Shedding some light on your favorite wine writers.
Bryce Wiatrak is a professional wine journalist based in San Francisco. He presently works as a staff writer at GuildSomm, the leading wine education non-profit and trade publication. In 2015, Bryce was awarded the second inaugural Young Wine Writer Fellowship by Antonio Galloni’s Vinous, where he later served as a junior editor. Bryce’s work has also been featured in the San Francisco Chronicle, Wine Spectator, Wine Enthusiast, and Wine & Spirits, among many other publications. Bryce earned his Bachelor of Arts in American Studies from Yale University, as well as a Master of Music in Vocal Performance from the San Francisco Conservatory of Music.
1. What was your first job as a writer?
My first job as a writer also happened to be my first job as a wine writer. I first entered the wine industry on a serendipitous whim the summer before my senior year of college. My plans had fallen through, but I found an internship posted on our college job board for a wine publication called Bottlenotes, which is sadly no longer around. I had just turned 21 and knew nothing of wine at the time—beyond that I enjoyed it—but somehow was offered the position. I moved out to California for the summer and fell quickly in love with the topic of wine.
2. What led you to becoming a wine writer?
It really was complete good fortune that I fell into a career of wine writing. While that first internship was certainly unexpected, I continued to pursue wine journalism due to the positive experiences I had that first summer. My very first editor was Wine Bible author Karen MacNeil—who is the greatest mentor anyone in wine could ask for. What really drew me to a long-term career in wine is that it is a true Renaissance person’s field. Biology, geology, chemistry, philosophy, religion, art, history, politics, economics—wine exists at their confluence. It’s a very narrow lens through which you can study the whole world.
3. What kind of reader do you have in mind when you’re writing?
This completely depends on the outlet for which I am writing. For the last several years, I’ve been a Staff Writer for and publish primarily on GuildSomm, a wine education non-profit and trade publication. Our readers enjoy getting geeky, which provides me the luxury of going into incredible depth without the confines of a word count. The readers for the San Francisco Chronicle or Vinous also tend to be quite educated, though it’s essential to remember that they’re mostly consumers, rather than the trade. At my first job, Bottlenotes, I wrote a lot more 101 content. It’s a trickier task than one might imagine to boil down a complex topic to its key points, and it’s a privilege to help people start out on their wine journeys.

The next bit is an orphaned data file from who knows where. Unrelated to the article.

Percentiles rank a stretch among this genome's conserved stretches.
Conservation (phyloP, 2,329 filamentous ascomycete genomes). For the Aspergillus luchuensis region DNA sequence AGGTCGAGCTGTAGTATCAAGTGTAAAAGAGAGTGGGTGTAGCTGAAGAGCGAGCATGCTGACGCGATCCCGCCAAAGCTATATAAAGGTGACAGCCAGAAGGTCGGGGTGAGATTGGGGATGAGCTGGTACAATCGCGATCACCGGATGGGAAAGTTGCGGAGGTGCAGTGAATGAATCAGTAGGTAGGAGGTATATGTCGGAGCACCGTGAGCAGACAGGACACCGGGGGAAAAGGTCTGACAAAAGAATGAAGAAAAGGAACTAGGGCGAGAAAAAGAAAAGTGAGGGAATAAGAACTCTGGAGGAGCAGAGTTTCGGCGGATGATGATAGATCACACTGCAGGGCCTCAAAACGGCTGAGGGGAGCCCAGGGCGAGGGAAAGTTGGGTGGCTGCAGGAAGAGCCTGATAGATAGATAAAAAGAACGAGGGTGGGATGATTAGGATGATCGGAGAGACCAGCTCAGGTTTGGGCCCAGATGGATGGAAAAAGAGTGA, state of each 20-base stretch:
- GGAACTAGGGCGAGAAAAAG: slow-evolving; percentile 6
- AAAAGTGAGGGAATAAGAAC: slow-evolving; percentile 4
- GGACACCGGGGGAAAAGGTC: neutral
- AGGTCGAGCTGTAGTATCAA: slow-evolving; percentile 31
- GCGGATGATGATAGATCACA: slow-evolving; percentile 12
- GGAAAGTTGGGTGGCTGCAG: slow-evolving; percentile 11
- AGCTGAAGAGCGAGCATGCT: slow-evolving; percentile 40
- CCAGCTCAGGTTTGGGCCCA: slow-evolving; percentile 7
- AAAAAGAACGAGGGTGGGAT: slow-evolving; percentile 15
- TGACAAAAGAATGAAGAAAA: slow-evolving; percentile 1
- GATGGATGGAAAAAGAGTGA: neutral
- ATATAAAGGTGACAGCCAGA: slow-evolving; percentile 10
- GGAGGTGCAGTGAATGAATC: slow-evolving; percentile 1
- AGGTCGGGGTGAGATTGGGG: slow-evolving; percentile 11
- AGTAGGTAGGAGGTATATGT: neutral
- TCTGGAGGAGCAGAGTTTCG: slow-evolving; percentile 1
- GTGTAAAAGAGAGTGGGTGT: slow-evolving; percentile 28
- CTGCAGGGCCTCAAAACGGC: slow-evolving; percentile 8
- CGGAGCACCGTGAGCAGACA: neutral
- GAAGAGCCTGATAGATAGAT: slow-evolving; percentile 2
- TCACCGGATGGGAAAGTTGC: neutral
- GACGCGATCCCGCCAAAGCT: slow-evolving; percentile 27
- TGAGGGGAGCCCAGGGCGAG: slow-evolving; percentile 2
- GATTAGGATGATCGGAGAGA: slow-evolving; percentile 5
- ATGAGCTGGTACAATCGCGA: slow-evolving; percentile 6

4. Where is the most magical place your wine writing has brought you?
I’ve been fortunate to travel to places I never dreamed of going for work—everywhere from New Zealand to Hungary to Uruguay. It’s hard to pick a single destination—and I’ll never tire of Tuscany or Burgundy—but the most transformative trip I’ve been on was to Israel, Lebanon, and Cyprus. In the last half century, each of these countries experienced intense political unrest—often on opposing sides—that threatened their wine industries. I visited all three in July 2019, and it was fascinating to observe the duality of their ancient wine traditions with a much more recent push toward modernization. I always enjoy seeing a region in transition, and though each country’s wine culture has a unique approach to the 21st century, their narratives share much overlap.
Wine Journalist, GuildSomm
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5. What was one of your favorite articles to write, and why?
One article I’m particularly proud of was on the revival of indigenous grapes. The article was rather large in scope, and in it I was able to document the history of varietal diversity; the science of grape identification; a tour of more than a dozen countries and their movements toward commercializing their autochthonous cultivars; and an investigation into how these varieties are diversifying the New World. It’s a long read, but I learned so much in writing it.
6. What is the best advice someone has given you on your writing?
While I’ve had many exceptional editors and professors over the years, I’ll never forget what one of my high school English teachers told me. She said always to consider “so-whatness” in your writing. It’s very easy to get bogged down in the minutiae of any given topic, but I find that to be particularly true with wine—vintage conditions, soil types, regulations. Although it’s important for a wine writer to have a solid foundation in the theory of wine, I also think it’s essential to remember why does wine matter to you. Everyone will have a different response, but keeping that question in mind will lead to more fulfilling work and better stories.
7. What would you be doing if you weren’t writing about wine?
I actually trained as a professional opera singer! My first years in the wine industry ran parallel to my graduate studies at the San Francisco Conservatory of Music. Opera remains very dear to my heart and an essential part of my life. Few things give me as much joy as the feeling of singing Mozart.
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